Quasi one-dimensional nanowires of metal oxides are promising for the development of nano-devices. Sn, In, and Zn oxides were produced in form of single-crystalline nanowires through condensation from vapor phase. Furthermore longitudinal and radial heterostructures have been prepared. Nanowires growth occurs in controlled condition and allows the exploitation of size reduction effects on the electrical response to gases. Preparation, microstructural, morphological and electrical characterizations of nanowires are presented and the peculiarities of these innovative structures are highlighted. © 2009 Elsevier B.V. All rights reserved.

  • 48.
    Comini, Elisabetta
    et al.
    INFM-CNR Sensor Lab.
    Ferroni, Matteo
    INFM-CNR Sensor Lab.
    Guidi, Vincenzo
    INFM-CNR Sensor Lab.
    Vomiero, Alberto
    INFN - Legnaro National Laboratories.
    Merli, Pier Giorgio
    CNR.
    Morandi, Vittorio
    CNR.
    Sacerdoti, Michele
    Dipartimento di Scienze della Terra, via Laterina 8, 53100 Siena.
    Mea, Gianantonio Della
    INFN - Legnaro National Laboratories.
    Sberveglieri, Giorgio
    INFM-CNR Sensor Lab.
    Effects of Ta/Nb-doping on titania-based thin films for gas-sensing2005Inngår i: Sensors and actuators. B, Chemical, ISSN 0925-4005, E-ISSN 1873-3077, Vol. 108, nr 1-2 SPEC. ISS., s. 21-28Artikkel i tidsskrift (Fagfellevurdert)
    Abstract [en]

    Thin films of titania with the addition of niobium and tantalum have been achieved by reactive sputtering process. Structural and morphological studies have been carried out by means of XRD, RBS, TEM and AFM in order to correlate the microstructural features to the sensing performance of the layers. The films proved sensitive to ethanol and carbon monoxide and ammonia. In the case of niobium addition, it was shown that annealing temperature and niobium content strongly influence the gas response of the films converting a n-type response, which is typical of pure TiO2 and of most of metal-oxide sensors, to a p-type response; this peculiarity is crucial for the discrimination of different gases. In the case of tantalum addition, the annealing treatment at 800 °C led only to a phase transformation that reduced the sensing performance of the layer. High sensitivity to CO is achieved with anatase or mixed anatase and rutile phases, while the rutile phase only exhibit a low gas sensitivity. © 2005 Elsevier B.V. All rights reserved.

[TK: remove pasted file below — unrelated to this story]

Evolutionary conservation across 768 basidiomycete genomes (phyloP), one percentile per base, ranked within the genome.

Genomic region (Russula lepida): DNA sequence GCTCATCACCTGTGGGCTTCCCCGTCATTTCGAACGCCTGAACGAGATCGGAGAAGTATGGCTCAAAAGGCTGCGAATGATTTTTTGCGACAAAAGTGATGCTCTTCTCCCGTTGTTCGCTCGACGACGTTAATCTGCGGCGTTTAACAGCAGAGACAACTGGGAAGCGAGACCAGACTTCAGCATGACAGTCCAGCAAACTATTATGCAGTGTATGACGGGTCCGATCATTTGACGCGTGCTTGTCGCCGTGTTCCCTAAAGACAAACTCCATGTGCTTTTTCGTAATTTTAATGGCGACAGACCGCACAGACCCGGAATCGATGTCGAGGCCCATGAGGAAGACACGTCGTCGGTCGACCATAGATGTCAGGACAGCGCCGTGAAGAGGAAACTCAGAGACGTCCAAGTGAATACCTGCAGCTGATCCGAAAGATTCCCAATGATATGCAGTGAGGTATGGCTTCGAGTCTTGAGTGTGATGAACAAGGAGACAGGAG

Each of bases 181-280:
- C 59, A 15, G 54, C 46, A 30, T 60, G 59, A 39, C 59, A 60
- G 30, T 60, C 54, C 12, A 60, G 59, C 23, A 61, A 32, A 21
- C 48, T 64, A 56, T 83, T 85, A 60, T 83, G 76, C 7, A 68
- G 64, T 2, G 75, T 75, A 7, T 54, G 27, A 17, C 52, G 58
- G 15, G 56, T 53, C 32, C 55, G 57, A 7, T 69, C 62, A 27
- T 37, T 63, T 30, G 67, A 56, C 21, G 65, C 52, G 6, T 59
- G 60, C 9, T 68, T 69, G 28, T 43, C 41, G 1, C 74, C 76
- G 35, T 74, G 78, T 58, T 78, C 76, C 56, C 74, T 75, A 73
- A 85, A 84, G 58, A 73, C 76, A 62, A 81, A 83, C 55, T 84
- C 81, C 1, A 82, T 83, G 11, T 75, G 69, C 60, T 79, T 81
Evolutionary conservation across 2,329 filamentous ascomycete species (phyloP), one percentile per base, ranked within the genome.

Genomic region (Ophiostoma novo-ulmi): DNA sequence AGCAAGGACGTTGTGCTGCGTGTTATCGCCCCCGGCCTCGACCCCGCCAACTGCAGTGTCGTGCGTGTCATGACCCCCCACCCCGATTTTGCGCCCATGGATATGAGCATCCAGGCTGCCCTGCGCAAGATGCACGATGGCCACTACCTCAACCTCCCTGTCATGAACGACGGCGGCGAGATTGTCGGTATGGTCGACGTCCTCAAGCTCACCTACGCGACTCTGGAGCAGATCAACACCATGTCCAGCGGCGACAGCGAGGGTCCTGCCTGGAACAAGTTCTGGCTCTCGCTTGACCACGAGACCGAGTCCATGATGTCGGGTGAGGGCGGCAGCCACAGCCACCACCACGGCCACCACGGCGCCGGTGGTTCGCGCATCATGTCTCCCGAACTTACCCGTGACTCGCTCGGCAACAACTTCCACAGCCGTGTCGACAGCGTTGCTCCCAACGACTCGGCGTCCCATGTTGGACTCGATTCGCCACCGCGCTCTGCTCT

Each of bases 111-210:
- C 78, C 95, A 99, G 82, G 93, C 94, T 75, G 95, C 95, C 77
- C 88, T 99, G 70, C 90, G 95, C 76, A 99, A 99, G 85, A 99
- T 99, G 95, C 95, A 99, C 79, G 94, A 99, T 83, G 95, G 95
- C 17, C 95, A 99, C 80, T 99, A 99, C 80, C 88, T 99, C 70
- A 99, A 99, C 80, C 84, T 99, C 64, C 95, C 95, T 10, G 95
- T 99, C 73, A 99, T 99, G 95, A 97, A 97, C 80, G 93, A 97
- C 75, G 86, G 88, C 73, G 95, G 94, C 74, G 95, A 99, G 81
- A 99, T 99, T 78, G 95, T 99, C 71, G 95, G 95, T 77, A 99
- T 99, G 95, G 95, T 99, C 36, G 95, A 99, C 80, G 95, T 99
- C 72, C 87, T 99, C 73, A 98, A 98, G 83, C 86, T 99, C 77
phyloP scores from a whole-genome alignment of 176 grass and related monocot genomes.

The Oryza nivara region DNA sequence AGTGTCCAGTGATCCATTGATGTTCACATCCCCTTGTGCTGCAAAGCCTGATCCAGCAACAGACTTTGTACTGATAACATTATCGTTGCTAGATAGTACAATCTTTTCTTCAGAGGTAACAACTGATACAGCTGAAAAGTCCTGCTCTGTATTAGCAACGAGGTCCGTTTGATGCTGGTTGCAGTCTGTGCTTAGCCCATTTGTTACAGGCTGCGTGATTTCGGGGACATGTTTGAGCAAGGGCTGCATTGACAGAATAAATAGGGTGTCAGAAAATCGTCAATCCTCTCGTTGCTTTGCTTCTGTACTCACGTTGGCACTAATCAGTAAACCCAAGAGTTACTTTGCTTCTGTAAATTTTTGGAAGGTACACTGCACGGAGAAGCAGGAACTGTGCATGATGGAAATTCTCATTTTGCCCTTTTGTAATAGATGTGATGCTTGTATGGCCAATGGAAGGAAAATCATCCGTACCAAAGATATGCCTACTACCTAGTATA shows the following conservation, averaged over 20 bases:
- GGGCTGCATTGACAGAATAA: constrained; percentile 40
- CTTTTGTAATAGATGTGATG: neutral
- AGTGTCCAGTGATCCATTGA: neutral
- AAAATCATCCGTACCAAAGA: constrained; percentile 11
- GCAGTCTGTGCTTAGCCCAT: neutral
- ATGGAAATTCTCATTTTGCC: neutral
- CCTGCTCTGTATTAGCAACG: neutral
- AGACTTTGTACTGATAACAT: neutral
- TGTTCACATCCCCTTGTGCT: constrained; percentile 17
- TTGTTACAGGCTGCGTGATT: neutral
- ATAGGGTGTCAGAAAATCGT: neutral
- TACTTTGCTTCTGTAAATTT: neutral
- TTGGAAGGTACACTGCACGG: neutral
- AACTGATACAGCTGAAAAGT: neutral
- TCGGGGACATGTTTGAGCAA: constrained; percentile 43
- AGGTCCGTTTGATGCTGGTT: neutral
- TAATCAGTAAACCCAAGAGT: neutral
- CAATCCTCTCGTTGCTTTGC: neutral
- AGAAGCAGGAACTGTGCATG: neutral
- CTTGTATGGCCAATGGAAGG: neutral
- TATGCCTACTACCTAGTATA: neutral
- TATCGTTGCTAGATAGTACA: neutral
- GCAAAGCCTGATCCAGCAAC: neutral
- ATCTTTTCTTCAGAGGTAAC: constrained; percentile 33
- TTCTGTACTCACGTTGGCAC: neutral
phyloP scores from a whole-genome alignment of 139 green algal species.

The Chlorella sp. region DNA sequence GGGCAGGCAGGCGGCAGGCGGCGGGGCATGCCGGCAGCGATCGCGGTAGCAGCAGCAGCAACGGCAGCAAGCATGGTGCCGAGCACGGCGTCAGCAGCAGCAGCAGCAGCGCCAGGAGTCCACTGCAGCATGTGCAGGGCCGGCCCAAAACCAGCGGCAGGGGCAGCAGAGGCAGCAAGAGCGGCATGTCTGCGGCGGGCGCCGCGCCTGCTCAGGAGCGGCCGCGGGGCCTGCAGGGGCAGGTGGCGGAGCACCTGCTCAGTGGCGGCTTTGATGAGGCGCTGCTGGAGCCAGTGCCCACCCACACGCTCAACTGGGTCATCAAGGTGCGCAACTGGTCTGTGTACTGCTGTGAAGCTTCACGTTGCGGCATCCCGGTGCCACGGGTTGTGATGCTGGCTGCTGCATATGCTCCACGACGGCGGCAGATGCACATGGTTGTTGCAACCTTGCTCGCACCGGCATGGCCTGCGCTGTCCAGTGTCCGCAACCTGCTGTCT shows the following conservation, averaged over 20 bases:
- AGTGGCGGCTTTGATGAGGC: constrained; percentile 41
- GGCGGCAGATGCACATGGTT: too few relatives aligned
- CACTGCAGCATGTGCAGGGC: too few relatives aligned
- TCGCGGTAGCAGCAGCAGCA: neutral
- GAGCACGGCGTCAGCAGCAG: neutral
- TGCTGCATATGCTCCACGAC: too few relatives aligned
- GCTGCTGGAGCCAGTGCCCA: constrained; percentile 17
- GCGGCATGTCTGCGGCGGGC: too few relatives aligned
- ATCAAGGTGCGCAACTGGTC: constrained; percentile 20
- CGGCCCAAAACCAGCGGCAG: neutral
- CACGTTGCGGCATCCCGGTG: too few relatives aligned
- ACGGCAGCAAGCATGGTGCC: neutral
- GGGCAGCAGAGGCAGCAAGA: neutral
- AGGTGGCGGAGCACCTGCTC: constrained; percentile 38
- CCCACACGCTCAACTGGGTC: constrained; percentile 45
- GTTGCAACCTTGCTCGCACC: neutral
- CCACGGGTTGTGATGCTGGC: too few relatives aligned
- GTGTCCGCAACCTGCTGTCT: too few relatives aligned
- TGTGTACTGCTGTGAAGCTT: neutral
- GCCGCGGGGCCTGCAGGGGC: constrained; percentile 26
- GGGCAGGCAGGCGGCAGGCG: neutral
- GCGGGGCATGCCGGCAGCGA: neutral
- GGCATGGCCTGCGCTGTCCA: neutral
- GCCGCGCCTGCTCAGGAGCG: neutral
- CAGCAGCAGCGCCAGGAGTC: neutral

• 49.
    Concina, Isabella
    et al.
    CNR IDASC SENSOR Lab, Chemistry and Physics Department, University of Brescia, 25133 Brescia, Via Valotti 9, Italy.
    Frison, Enrico
    Dipartimento di Scienze Chimiche, ITM-CNR (Sezione di Padova), University of Padova, 35131 Padova, Via Marzolo 1, Italy.
    Braga, Antonio
    CNR IDASC SENSOR Lab, Chemistry and Physics Department, University of Brescia, 25133 Brescia, Via Valotti 9, Italy.
    Silvestrini, Simone
    Dipartimento di Scienze Chimiche, ITM-CNR (Sezione di Padova), University of Padova, 35131 Padova, Via Marzolo 1, Italy.
    Maggini, Michele
    Dipartimento di Scienze Chimiche, ITM-CNR (Sezione di Padova), University of Padova, 35131 Padova, Via Marzolo 1, Italy.
    Sberveglieri, Giorgio
    CNR IDASC SENSOR Lab, Chemistry and Physics Department, University of Brescia, 25133 Brescia, Via Valotti 9, Italy.
    Vomiero, Alberto
    CNR IDASC SENSOR Lab, Chemistry and Physics Department, University of Brescia, 25133 Brescia, Via Valotti 9, Italy.
    Carofiglio, Tommaso
    Dipartimento di Scienze Chimiche, ITM-CNR (Sezione di Padova), University of Padova, 35131 Padova, Via Marzolo 1, Italy.
    On-line monitoring and active control of dye uptake in dye-sensitised solar cells2011Inngår i: Chemical Communications, ISSN 1359-7345, E-ISSN 1364-548X, Vol. 47, nr 42, s. 11656-11658Artikkel i tidsskrift (Fagfellevurdert)
  • 50.
    Concina, Isabella
    et al.
    Luleå tekniska universitet, Institutionen för teknikvetenskap och matematik, Materialvetenskap.
    Ibupoto, Zafar Hussain
    Luleå tekniska universitet, Institutionen för teknikvetenskap och matematik, Materialvetenskap. Dr. M. A. Kazi Institute of Chemistry University of Sindh Jamshoro, Sindh, Pakistan.
    Vomiero, Alberto
    Luleå tekniska universitet, Institutionen för teknikvetenskap och matematik, Materialvetenskap.
    Semiconducting metal oxide nanostructures for water splitting and photovoltaics2017Inngår i: Advanced Energy Materials, ISSN 1614-6832, E-ISSN 1614-6840, Vol. 7, nr 23Artikkel i tidsskrift (Fagfellevurdert)
    Abstract [en]

    Metal oxide (MOx) semiconducting nanostructures hold the potential for playing a critical role in the development of a new platform for renewable energies, including energy conversion and storage through photovoltaic effect, solar fuels, and water splitting. Earth-abundant MOx nanostructures can be prepared through simple and scalable routes and integrated in operating devices, which enable exploitation of their outstanding optical, electronic, and catalytic properties. In this review, the latest research results in this field are illustrated, highlighting the versatility of MOx nanostructures in meeting the stringent requirements to boost the efficiency of different systems. The functional properties inherently correlate to the morphology and the crystalline habit of MOx, which in most of the cases are organized in complex heterostructures. Tailoring the assembly of heterojunctions and their electronic band structure, the catalytic surface properties and the charge transport through complex networks represent the main challenge for the transition of MOx from the research to the real-life in the field of energy conversion and storage.